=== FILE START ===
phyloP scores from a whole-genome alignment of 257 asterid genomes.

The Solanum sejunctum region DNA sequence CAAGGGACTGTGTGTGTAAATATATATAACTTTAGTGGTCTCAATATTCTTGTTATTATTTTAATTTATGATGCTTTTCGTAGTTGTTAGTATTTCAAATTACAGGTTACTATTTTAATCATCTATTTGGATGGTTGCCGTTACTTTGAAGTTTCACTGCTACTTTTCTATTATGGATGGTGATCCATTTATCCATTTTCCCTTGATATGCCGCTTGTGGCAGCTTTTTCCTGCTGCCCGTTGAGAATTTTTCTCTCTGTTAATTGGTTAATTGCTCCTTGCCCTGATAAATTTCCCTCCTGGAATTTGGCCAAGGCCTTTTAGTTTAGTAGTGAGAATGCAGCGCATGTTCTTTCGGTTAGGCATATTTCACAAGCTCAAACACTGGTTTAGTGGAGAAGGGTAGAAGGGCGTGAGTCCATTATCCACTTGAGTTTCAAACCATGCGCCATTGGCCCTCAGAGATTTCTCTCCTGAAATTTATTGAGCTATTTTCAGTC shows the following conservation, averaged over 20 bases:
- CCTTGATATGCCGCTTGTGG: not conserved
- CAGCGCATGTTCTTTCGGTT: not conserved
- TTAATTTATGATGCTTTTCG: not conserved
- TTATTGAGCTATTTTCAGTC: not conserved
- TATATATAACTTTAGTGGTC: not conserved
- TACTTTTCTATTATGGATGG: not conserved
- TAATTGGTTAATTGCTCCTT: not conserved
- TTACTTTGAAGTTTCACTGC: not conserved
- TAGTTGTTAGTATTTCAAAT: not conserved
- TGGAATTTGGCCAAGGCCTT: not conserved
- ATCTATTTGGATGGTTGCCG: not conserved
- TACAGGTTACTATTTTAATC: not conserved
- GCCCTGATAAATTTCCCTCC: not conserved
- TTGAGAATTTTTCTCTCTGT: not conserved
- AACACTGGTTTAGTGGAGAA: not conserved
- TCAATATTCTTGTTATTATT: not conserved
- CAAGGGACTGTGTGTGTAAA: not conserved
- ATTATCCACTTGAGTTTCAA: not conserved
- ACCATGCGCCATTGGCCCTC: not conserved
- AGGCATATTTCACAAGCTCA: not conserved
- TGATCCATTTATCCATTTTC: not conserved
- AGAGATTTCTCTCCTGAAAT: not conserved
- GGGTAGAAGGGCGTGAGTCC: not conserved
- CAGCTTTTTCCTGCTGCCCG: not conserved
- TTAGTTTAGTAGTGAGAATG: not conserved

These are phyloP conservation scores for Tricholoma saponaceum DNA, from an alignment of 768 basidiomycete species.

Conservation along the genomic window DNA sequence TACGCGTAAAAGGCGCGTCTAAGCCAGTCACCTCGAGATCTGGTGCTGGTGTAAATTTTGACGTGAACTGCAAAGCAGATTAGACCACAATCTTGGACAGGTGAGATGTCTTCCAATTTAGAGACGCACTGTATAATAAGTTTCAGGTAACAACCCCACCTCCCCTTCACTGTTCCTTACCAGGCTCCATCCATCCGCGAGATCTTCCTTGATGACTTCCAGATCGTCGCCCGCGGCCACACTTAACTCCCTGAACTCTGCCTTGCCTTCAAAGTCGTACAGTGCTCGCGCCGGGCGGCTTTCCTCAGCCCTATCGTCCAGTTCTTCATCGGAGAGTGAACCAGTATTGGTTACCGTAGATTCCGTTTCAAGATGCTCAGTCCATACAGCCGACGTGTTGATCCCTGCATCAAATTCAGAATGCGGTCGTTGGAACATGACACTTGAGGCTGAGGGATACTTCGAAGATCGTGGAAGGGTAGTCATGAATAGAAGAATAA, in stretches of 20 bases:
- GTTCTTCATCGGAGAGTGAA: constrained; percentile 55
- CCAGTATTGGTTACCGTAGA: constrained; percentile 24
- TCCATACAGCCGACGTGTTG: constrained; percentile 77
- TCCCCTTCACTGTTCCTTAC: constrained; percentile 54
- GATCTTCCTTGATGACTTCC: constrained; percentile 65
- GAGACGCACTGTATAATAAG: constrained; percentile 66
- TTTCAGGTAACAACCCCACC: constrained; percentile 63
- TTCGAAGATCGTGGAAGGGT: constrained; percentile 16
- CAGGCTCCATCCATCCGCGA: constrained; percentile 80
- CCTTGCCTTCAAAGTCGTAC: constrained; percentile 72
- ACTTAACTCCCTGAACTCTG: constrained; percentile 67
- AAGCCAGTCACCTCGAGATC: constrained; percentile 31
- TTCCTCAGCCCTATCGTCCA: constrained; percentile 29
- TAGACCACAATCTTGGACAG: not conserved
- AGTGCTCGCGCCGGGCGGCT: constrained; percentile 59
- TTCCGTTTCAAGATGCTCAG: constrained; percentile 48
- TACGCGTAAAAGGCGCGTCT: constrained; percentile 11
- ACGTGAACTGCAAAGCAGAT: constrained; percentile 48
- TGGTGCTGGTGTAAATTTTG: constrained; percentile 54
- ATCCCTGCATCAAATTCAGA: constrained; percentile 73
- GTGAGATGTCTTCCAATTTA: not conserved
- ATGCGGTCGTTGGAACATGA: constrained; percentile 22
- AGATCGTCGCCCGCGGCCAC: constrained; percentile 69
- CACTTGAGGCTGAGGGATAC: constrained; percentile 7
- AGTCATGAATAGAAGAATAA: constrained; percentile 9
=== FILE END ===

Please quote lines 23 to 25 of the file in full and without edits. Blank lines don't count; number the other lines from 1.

- TGATCCATTTATCCATTTTC: not conserved
- AGAGATTTCTCTCCTGAAAT: not conserved
- GGGTAGAAGGGCGTGAGTCC: not conserved